Preheat the oven to 180C or 350F. Line mini muffin tin with paper liners. Whisk together flour, cocoa, sugar, baking soda, baking powder, and salt. With mixer on low speed, add eggs, buttermilk, oil, extract, and the water; beat until smooth and combined.

Spoon the batter into liners about two-thirds full. Bake approximately 15 minutes, or until tester comes out clean. Transfer tins to wire racks and allow to cool for 10 minutes; turn cupcakes onto racks and let cool completely. Cupcakes can be stored overnight at room temperature, or frozen up to 1 month in air tight containers.

To finish, use a paring knife to cut a cone-shaped piece (about 1/2 inch deep) from the centre of each cupcake and throw away the pieces. Spoon 1 to 2 teaspoons warm Salted Caramel Filling into each hollowed-out cupcake. You will notice the caramel will sink into the cupcake a little, just fill it up a bit more. Sprinkle a pinch of salt over filling.

Use a pastry bag with a medium open-star tip and pipe Dark Chocolate Frosting onto each cupcake, swirling tip and releasing as you pull up to form a peak. Garnish each cupcake with a pinch of salt. Cupcakes are best eaten the day they are filled and frosted. Store at room temperature in airtight containers.

Salted Caramel Filling

* Ingredients *
2 1/2 cups sugar
2/3 cup water
1 tablespoon light corn syrup
3/4 cup heavy whipping cream
2 1/2 teaspoons sea salt, preferably fleur de sel

* Directions *
Heat sugar with the water and corn syrup in a heavy saucepan over high, stirring occasionally, until syrup is clear; clip a candy thermometer to side of pan and stop stirring.

Cook until syrup comes to a boil, washing down sides of pan with a wet pastry brush as needed. Boil, gently swirling pan occasionally, until mixture is caramelised and just reaches 185C or 360F. Remove from heat and slowly pour in cream; stir with a wooden spoon until smooth. Stir in salt.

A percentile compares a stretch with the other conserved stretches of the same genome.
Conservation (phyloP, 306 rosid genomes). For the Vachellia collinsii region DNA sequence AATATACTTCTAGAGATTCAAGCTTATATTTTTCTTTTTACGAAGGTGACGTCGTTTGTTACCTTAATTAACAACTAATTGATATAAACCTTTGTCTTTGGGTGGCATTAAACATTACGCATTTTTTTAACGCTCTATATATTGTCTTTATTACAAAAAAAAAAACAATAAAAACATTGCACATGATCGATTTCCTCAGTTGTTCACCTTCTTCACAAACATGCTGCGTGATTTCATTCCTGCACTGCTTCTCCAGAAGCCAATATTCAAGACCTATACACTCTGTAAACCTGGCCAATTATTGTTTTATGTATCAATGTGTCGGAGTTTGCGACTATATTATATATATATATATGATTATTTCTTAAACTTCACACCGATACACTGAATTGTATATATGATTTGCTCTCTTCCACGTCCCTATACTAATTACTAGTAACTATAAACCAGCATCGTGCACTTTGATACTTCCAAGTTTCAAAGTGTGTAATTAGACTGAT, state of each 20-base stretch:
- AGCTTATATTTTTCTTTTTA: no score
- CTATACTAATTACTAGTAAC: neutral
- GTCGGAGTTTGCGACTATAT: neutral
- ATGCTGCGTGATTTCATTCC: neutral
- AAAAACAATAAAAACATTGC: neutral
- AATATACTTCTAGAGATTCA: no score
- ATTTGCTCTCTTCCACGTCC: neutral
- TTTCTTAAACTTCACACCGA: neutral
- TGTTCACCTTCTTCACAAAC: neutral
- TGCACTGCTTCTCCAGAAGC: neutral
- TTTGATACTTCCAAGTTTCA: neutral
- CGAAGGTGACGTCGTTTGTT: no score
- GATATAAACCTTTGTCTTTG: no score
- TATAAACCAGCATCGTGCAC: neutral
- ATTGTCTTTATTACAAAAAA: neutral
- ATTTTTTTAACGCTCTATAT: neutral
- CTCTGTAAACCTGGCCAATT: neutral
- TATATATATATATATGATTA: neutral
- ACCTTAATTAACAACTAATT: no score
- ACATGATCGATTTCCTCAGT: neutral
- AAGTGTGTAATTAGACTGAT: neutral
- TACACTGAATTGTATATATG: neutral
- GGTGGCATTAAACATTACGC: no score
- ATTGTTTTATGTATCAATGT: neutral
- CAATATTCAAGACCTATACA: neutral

Use immediately; if caramel begins to harden reheat gently until pourable.

Dark Chocolate Frosting

* Ingredients *
1/2 cup plus 1 tablespoon unsweetened Dutch-process cocoa powder
1/2 cup plus 1 tablespoon boiling water
2 1/4 cups (4 1/2 sticks) unsalted butter, room temperature
3/4 cup confectioners’ sugar, sifted
1/4 teaspoon salt
1 1/2 pounds best-quality semi-sweet chocolate, melted and cooled

* Directions *
Combine cocoa and boiling water, stirring until cocoa has dissolved.

With electric mixer on medium-high, beat butter, confectioners’ sugar, and salt until pale and fluffy. Reduce speed to low. Add melted and cooled chocolate, beating until combined and scraping down sides of bowl as needed. Beat in the cocoa mixture.

Frosting can be refrigerated up to 5 days, or frozen up to 1 month in an air tight container. Before using, bring to room temperature and beat on low speed until smooth again.

Lavender Honey Creme Caramel 

I almost could not endure the anticipation.  Clutching a roadmap, I eagerly keep track of our journey.  Reaching the last turn, I see the tourist sign and (glad I have successfully navigated the way), start to cheer silently in eagerness for the approaching lavender.  Rows upon rows of fragrant lavender at The Bridestowe Estate Lavender Farm – one of the largest commercial lavender farms in the world.

Mr Mélanger and I were aware it was too early for the full blooms, but hoping at least for some dramatic visual of the great expanse of lavender on offer at the farm.  Slowly driving in, you could see the disappointment on my face immediately.  The lavender certainly was not in full bloom, and from a distance, you could not see any flowers at all. 

I look around, admiring the vastness of the lavender that had been planted in this glorious farm.  I pause and squint hoping to squeeze a little more colour into focus.  It was not to be.  Slightly disenchanted, I decide to soak up my sadness by marching straight into the gift store and seek some type of compensation by purchasing an array of lavender based products.  (You certainly cannot have enough.)

Back in Brisbane, I am inspired by our two-week honeymoon in Tasmania and look to combine the unique floral flavour of lavender into caramel month.  I have baked with lavender earlier in the year when I created my lavender macarons.

I wanted to pair the lavender this time with a complementary flavour.  After only a little thinking, I quickly decided that flavour to be honey.  But not any honey.  Tasmanian Leatherwood Honey.  This honey is exclusively native to the world heritage area of Tasmanian West coast wilderness.  It has a distinctive spicy flavour. 

So it was decided.  Lavender + Honey.  And the vessel for this combination?  Crème caramel.